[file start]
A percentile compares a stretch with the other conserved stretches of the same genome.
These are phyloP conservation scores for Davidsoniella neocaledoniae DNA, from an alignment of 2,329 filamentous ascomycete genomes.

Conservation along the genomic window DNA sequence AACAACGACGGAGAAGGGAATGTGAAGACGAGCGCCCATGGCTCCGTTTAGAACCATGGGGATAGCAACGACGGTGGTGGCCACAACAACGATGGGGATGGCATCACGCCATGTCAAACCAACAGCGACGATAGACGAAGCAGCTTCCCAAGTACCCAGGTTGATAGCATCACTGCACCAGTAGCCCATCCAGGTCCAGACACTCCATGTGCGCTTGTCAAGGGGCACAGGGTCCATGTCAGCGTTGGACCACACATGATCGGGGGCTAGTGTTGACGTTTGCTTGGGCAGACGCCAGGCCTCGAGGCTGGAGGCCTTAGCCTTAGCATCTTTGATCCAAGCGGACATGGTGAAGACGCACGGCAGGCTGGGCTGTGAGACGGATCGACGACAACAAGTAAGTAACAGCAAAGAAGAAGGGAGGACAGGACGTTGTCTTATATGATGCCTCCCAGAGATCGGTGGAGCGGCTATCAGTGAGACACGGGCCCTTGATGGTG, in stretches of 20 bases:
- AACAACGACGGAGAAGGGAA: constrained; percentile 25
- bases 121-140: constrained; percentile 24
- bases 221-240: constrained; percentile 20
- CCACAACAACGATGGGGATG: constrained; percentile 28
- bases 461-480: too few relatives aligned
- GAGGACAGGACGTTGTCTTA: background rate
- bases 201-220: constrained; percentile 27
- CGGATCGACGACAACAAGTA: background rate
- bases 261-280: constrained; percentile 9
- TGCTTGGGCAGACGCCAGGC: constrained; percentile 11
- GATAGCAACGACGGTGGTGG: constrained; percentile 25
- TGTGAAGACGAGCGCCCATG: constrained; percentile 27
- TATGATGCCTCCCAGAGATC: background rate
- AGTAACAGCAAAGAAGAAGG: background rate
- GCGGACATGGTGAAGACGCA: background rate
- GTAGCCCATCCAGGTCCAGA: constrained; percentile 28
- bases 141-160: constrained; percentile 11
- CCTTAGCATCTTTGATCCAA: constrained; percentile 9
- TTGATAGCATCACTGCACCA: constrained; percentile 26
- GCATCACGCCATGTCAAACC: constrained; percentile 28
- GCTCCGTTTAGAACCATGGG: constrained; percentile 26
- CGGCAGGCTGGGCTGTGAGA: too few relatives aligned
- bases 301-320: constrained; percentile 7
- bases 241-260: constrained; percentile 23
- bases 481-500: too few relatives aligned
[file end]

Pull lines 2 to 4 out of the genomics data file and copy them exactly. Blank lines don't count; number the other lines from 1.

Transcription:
These are phyloP conservation scores for Davidsoniella neocaledoniae DNA, from an alignment of 2,329 filamentous ascomycete genomes.

Conservation along the genomic window DNA sequence AACAACGACGGAGAAGGGAATGTGAAGACGAGCGCCCATGGCTCCGTTTAGAACCATGGGGATAGCAACGACGGTGGTGGCCACAACAACGATGGGGATGGCATCACGCCATGTCAAACCAACAGCGACGATAGACGAAGCAGCTTCCCAAGTACCCAGGTTGATAGCATCACTGCACCAGTAGCCCATCCAGGTCCAGACACTCCATGTGCGCTTGTCAAGGGGCACAGGGTCCATGTCAGCGTTGGACCACACATGATCGGGGGCTAGTGTTGACGTTTGCTTGGGCAGACGCCAGGCCTCGAGGCTGGAGGCCTTAGCCTTAGCATCTTTGATCCAAGCGGACATGGTGAAGACGCACGGCAGGCTGGGCTGTGAGACGGATCGACGACAACAAGTAAGTAACAGCAAAGAAGAAGGGAGGACAGGACGTTGTCTTATATGATGCCTCCCAGAGATCGGTGGAGCGGCTATCAGTGAGACACGGGCCCTTGATGGTG, in stretches of 20 bases:
- AACAACGACGGAGAAGGGAA: constrained; percentile 25